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Powerful Magnetic Fields Found At Hearts Of Giant Stars


Stephen Luntz

Stephen has a science degree with a major in physics, an arts degree with majors in English Literature and History and Philosophy of Science and a Graduate Diploma in Science Communication.

Freelance Writer

411 Powerful Magnetic Fields Found At Hearts Of Giant Stars
Stars the mass of the Sun seldom have strong magnetic fields at their core, new research suggests. Larger stars often do, but this only becomes apparent when they become red giants. Credit Dennis Stello.

A survey of older stars with a little more mass than the Sun has revealed that the majority have enormously powerful magnetic fields at the core. The study's authors say the discovery will force a rethink of how large stars evolve.

As stars age they swell to become red giants, hugely bloated objects that have run out of hydrogen to burn in their core. Like many stars, red giants vibrate in a way Dr. Dennis Stello of the University of Sydney compares to a musical instrument, and these vibrations are easier to observe than in younger stars. “For a lot of stars some notes are missing,” Stello told IFLScience. He found the missing notes matched theoretical expectations of what should occur if intense magnetic fields at the stars' cores are suppressing certain frequencies of vibrations.


The fact that this occurred was known before Stello's research. However, it was previously thought that the presence of these fields was restricted to 5 to 10 percent of large stars. In Nature, Stello reveals that 20 percent of red giants with masses above 1.1 times that of the Sun have these suppressed notes. Among stars with between 1.6 and 2.0 solar masses, the proportion rises to 60 percent.

"This is tremendously exciting, and totally unexpected,” Stello said in a statement.

The fields are around a thousand times as strong as the Sun's surface magnetic field, Stello told IFLScience, and 10 million times stronger than Earth's.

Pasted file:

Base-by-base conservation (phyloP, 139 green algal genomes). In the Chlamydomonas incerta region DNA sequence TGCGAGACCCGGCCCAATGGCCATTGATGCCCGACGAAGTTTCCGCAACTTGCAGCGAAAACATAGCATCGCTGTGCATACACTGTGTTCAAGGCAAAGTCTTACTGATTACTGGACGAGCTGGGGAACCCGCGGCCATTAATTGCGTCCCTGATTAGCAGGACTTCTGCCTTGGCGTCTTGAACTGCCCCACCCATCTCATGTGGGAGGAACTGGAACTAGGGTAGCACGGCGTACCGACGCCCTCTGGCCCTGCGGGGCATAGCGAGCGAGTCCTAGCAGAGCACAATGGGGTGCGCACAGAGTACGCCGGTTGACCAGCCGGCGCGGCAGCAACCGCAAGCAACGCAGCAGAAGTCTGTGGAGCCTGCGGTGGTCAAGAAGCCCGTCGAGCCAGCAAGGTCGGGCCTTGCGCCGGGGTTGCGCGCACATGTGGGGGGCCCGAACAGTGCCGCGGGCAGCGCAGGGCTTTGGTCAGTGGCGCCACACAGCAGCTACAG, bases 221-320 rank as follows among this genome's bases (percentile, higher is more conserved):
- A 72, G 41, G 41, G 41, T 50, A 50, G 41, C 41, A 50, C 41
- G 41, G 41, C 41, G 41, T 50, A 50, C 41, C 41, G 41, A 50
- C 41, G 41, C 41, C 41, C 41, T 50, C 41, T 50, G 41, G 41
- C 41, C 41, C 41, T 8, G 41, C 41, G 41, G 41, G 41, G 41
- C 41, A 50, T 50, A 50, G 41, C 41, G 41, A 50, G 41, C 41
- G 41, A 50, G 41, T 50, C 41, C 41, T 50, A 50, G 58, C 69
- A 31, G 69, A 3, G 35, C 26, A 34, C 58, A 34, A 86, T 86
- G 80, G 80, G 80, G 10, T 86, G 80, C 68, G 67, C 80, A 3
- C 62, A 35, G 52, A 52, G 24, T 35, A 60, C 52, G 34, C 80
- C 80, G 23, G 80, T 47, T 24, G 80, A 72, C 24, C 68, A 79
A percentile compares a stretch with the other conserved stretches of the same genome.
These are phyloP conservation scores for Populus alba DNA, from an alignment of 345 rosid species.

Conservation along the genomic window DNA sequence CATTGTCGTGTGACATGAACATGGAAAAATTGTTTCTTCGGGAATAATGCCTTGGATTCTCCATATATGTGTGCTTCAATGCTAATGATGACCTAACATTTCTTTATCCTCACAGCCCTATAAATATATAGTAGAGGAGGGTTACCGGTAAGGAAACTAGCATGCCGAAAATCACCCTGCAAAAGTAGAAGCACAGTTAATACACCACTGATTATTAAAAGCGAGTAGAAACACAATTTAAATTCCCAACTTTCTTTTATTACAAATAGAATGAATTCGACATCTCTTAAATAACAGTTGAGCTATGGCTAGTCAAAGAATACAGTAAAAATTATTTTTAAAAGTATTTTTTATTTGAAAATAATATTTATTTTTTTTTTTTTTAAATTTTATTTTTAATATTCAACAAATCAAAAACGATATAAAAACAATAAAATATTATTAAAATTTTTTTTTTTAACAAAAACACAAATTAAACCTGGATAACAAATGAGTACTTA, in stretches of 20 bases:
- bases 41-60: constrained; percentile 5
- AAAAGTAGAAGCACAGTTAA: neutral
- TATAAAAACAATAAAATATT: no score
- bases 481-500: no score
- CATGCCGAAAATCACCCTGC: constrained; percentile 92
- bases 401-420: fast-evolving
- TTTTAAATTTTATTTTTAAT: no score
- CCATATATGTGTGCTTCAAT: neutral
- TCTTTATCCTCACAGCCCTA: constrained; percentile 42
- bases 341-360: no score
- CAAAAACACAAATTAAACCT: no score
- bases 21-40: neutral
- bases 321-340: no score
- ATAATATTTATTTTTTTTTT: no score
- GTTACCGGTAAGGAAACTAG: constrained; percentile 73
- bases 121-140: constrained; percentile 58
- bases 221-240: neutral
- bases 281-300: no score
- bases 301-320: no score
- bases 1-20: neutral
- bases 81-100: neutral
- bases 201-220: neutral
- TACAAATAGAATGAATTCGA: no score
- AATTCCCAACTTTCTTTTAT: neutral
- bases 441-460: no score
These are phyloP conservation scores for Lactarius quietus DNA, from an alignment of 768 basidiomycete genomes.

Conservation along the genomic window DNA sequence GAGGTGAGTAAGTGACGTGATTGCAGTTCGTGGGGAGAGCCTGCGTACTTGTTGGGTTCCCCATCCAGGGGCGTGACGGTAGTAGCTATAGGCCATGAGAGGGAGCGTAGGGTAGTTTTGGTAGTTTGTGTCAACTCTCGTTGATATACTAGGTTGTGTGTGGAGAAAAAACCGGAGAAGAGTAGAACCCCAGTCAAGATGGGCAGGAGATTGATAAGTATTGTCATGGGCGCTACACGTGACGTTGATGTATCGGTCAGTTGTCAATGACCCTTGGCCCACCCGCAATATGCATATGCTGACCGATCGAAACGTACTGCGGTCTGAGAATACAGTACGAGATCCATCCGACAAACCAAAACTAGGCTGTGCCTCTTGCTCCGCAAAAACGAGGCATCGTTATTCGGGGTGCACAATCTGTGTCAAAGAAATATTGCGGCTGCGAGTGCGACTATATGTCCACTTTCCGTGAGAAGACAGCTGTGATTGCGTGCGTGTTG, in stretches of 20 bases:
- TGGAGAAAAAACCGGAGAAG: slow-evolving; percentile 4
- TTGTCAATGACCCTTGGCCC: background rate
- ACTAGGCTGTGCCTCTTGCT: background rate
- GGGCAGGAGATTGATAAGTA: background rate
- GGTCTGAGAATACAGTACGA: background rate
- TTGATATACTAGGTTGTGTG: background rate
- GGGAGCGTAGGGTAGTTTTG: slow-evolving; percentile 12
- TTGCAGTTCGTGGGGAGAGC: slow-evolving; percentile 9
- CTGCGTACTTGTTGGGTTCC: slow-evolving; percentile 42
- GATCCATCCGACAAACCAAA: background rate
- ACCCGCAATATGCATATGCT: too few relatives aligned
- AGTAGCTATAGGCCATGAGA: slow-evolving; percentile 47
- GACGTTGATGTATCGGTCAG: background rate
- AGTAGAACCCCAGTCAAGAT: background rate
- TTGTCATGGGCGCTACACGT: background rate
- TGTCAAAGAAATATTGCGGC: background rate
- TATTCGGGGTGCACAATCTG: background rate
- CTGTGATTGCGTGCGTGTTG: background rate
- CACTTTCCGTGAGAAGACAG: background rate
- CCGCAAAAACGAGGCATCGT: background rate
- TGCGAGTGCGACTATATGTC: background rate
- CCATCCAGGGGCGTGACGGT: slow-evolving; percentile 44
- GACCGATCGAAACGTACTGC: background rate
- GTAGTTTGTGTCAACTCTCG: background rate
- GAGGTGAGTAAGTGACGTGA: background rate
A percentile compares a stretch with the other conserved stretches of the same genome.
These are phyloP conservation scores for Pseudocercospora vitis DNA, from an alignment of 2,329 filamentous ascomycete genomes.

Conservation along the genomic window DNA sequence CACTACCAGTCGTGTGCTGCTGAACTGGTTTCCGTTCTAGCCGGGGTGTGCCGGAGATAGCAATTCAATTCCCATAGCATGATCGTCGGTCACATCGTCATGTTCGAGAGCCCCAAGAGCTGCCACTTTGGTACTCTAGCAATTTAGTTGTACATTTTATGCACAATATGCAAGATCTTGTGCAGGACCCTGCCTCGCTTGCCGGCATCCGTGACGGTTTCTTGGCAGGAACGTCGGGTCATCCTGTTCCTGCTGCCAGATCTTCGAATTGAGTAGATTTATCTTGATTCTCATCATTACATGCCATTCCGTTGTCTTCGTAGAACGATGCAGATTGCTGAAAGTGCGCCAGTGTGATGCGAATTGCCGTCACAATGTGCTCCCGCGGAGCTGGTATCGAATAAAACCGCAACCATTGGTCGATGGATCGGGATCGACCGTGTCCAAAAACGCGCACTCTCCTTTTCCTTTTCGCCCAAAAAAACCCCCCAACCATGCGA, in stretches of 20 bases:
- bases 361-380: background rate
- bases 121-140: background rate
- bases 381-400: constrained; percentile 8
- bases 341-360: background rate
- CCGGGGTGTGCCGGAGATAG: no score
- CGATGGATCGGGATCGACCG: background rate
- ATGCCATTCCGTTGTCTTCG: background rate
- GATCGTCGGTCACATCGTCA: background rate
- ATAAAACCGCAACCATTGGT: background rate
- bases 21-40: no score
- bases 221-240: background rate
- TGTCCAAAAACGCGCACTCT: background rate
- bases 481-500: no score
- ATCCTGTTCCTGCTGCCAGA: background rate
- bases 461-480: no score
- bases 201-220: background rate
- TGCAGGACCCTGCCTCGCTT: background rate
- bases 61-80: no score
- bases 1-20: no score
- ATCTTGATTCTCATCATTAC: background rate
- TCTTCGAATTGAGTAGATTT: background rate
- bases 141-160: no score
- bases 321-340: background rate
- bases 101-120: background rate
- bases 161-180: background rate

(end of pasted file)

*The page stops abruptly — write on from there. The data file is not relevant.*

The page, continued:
Given the challenges to even detect these fields, Stello said that there would be “no direct effect” on any planets orbiting these stars. Nevertheless, if powerful fields change the ways in which these stars evolve, there may be indirect effects, although we don't yet know what these might be.


Although the fields are only detectable during the red giant phase of a star's life, Stello says they are the remnants of fields that form when the star was in its Sun-like phase and have become, in his words, “frozen in.” Earlier on in a star's life, astroseismology, or the study of stars' virbrations, is insufficient with current equipment to reveal their presence.

"Because our sample is so big we have been able to dig deeper into the analysis and can conclude that strong magnetic fields are very common among stars that have masses of about 1.5 to 2.0 times that of the Sun," Stello added.

Stars the mass of the Sun do not show signs of strong magnetic fields, even in the red giant phase, but at larger sizes these become common. Credit: Stello/Sydney University.

The discovery will force a rewrite of how stars evolve, Stello argued. "Because only 5 to 10 percent of stars were previously thought to host strong magnetic fields, current models of how stars evolve lack magnetic fields as a fundamental ingredient,” he said. Now this thinking will have to change.


“It is an open question how these fields change the way stars evolve,” Stello added to IFLScience. “Theoreticians will have to start to implement them in their models.”


spaceSpace and Physics
  • tag
  • stellar evolution,

  • Red Giants,

  • stellar magnetic fields